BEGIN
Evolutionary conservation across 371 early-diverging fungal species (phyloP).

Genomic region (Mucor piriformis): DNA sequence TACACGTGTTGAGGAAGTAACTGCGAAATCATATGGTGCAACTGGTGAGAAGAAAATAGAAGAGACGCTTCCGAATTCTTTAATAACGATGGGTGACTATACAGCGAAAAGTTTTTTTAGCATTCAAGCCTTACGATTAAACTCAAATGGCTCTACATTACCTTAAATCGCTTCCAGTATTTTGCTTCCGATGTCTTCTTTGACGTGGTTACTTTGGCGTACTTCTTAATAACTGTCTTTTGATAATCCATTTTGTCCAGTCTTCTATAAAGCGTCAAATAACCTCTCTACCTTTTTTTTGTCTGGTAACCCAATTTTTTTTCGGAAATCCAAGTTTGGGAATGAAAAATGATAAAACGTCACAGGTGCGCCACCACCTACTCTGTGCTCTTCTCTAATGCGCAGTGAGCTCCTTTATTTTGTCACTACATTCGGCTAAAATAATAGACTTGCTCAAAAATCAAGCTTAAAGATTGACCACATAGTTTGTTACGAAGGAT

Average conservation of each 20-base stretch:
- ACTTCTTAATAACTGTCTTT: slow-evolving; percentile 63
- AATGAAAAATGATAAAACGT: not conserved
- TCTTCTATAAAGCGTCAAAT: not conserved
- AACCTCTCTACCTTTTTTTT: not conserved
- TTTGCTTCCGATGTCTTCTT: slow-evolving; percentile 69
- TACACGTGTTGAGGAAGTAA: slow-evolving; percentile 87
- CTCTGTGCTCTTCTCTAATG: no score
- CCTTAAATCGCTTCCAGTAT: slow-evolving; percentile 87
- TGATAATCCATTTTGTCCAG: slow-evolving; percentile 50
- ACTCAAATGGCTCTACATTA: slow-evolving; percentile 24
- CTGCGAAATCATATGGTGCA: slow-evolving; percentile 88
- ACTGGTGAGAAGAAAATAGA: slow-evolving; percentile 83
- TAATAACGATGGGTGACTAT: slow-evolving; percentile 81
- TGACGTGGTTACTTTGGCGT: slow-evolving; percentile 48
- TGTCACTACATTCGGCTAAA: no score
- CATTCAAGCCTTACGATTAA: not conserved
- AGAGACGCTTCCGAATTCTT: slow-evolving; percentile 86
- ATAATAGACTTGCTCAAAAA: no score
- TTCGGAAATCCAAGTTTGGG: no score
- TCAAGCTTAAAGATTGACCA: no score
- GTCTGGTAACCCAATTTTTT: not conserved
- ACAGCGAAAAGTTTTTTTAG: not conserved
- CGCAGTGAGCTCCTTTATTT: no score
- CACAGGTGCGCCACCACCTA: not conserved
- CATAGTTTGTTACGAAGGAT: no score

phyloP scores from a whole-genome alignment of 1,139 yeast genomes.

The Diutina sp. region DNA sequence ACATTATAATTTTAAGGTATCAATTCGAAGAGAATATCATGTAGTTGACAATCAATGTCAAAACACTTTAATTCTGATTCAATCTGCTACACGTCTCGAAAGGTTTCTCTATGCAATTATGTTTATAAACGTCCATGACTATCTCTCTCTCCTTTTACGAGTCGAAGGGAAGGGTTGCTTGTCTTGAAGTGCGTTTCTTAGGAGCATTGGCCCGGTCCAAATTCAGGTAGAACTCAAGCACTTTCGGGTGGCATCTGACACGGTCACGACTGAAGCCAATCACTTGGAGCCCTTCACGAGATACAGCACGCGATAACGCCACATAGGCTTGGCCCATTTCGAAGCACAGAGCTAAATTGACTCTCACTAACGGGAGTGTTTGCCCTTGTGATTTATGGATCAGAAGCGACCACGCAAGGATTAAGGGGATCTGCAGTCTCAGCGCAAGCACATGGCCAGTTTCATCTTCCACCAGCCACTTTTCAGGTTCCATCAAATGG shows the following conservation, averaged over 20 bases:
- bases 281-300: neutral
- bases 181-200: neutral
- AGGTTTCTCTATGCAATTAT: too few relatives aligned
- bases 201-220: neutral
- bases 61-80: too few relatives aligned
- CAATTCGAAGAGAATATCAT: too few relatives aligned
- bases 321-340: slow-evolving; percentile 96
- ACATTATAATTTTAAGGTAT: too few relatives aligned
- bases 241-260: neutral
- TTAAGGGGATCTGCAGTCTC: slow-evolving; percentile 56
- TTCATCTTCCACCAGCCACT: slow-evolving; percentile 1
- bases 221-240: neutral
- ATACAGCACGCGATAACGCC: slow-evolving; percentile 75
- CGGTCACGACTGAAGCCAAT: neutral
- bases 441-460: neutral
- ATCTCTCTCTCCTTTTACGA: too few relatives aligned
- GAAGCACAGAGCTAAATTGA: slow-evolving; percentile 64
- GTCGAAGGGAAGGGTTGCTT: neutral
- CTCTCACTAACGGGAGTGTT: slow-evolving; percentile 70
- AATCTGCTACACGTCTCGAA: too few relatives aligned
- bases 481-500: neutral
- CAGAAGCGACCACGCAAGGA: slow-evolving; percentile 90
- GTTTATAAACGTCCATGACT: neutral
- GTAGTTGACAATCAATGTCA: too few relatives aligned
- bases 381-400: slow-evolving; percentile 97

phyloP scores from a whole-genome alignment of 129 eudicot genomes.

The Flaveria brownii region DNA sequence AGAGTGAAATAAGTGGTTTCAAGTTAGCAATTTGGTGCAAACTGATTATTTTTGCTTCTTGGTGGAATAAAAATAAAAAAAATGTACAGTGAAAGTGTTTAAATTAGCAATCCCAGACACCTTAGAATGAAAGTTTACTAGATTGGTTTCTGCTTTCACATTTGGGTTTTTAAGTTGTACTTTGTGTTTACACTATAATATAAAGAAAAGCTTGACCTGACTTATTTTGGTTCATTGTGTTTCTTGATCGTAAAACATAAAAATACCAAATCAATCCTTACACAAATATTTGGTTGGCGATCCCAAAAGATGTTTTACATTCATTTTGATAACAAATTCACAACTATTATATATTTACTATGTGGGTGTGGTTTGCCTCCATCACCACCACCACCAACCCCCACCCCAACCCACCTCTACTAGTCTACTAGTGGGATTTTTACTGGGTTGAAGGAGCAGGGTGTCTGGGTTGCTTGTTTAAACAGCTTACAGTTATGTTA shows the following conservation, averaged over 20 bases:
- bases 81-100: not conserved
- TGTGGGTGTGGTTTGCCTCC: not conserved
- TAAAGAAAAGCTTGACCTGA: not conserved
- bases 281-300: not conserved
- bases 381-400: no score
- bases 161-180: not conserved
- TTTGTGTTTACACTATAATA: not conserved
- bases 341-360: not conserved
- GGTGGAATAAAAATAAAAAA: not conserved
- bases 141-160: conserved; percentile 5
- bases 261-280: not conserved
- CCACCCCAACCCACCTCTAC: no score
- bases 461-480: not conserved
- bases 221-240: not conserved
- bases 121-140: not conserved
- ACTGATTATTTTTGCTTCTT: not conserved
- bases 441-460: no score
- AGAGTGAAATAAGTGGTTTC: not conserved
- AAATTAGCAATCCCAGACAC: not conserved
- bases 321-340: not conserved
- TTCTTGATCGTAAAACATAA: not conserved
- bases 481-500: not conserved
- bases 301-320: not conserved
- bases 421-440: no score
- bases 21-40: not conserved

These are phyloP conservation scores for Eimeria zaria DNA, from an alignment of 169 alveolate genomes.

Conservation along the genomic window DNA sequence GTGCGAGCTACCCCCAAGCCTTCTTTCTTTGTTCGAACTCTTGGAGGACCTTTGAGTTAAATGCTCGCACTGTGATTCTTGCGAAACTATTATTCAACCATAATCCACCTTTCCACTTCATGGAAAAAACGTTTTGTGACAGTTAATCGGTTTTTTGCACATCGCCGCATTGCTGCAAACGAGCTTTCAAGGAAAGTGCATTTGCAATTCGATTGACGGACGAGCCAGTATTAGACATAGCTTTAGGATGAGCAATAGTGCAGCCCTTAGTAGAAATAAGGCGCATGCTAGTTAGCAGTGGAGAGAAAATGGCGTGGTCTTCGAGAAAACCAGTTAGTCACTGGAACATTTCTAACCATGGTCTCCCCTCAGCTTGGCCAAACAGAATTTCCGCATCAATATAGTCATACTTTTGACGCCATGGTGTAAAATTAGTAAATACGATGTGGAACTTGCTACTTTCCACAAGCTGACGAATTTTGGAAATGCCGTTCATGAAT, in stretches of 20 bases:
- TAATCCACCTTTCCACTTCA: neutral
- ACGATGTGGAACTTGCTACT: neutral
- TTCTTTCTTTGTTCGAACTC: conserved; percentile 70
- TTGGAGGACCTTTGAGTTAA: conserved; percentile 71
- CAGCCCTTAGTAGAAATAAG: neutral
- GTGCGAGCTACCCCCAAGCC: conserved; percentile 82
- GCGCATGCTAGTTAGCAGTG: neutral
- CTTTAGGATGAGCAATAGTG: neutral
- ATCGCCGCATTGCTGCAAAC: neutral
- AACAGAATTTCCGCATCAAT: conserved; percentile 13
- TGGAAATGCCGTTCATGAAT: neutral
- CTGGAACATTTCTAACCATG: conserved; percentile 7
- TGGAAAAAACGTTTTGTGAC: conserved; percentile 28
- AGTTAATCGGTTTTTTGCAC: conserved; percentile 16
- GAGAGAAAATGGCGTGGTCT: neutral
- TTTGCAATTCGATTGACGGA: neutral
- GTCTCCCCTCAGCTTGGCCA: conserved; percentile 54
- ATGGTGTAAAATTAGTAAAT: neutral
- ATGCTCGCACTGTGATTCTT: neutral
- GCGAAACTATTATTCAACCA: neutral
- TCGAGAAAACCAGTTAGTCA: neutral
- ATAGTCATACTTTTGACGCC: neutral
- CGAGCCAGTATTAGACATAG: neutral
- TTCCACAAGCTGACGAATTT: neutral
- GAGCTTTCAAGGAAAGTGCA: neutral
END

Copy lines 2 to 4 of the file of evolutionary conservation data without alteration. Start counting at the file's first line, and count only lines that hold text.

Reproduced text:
Genomic region (Mucor piriformis): DNA sequence TACACGTGTTGAGGAAGTAACTGCGAAATCATATGGTGCAACTGGTGAGAAGAAAATAGAAGAGACGCTTCCGAATTCTTTAATAACGATGGGTGACTATACAGCGAAAAGTTTTTTTAGCATTCAAGCCTTACGATTAAACTCAAATGGCTCTACATTACCTTAAATCGCTTCCAGTATTTTGCTTCCGATGTCTTCTTTGACGTGGTTACTTTGGCGTACTTCTTAATAACTGTCTTTTGATAATCCATTTTGTCCAGTCTTCTATAAAGCGTCAAATAACCTCTCTACCTTTTTTTTGTCTGGTAACCCAATTTTTTTTCGGAAATCCAAGTTTGGGAATGAAAAATGATAAAACGTCACAGGTGCGCCACCACCTACTCTGTGCTCTTCTCTAATGCGCAGTGAGCTCCTTTATTTTGTCACTACATTCGGCTAAAATAATAGACTTGCTCAAAAATCAAGCTTAAAGATTGACCACATAGTTTGTTACGAAGGAT

Average conservation of each 20-base stretch:
- ACTTCTTAATAACTGTCTTT: slow-evolving; percentile 63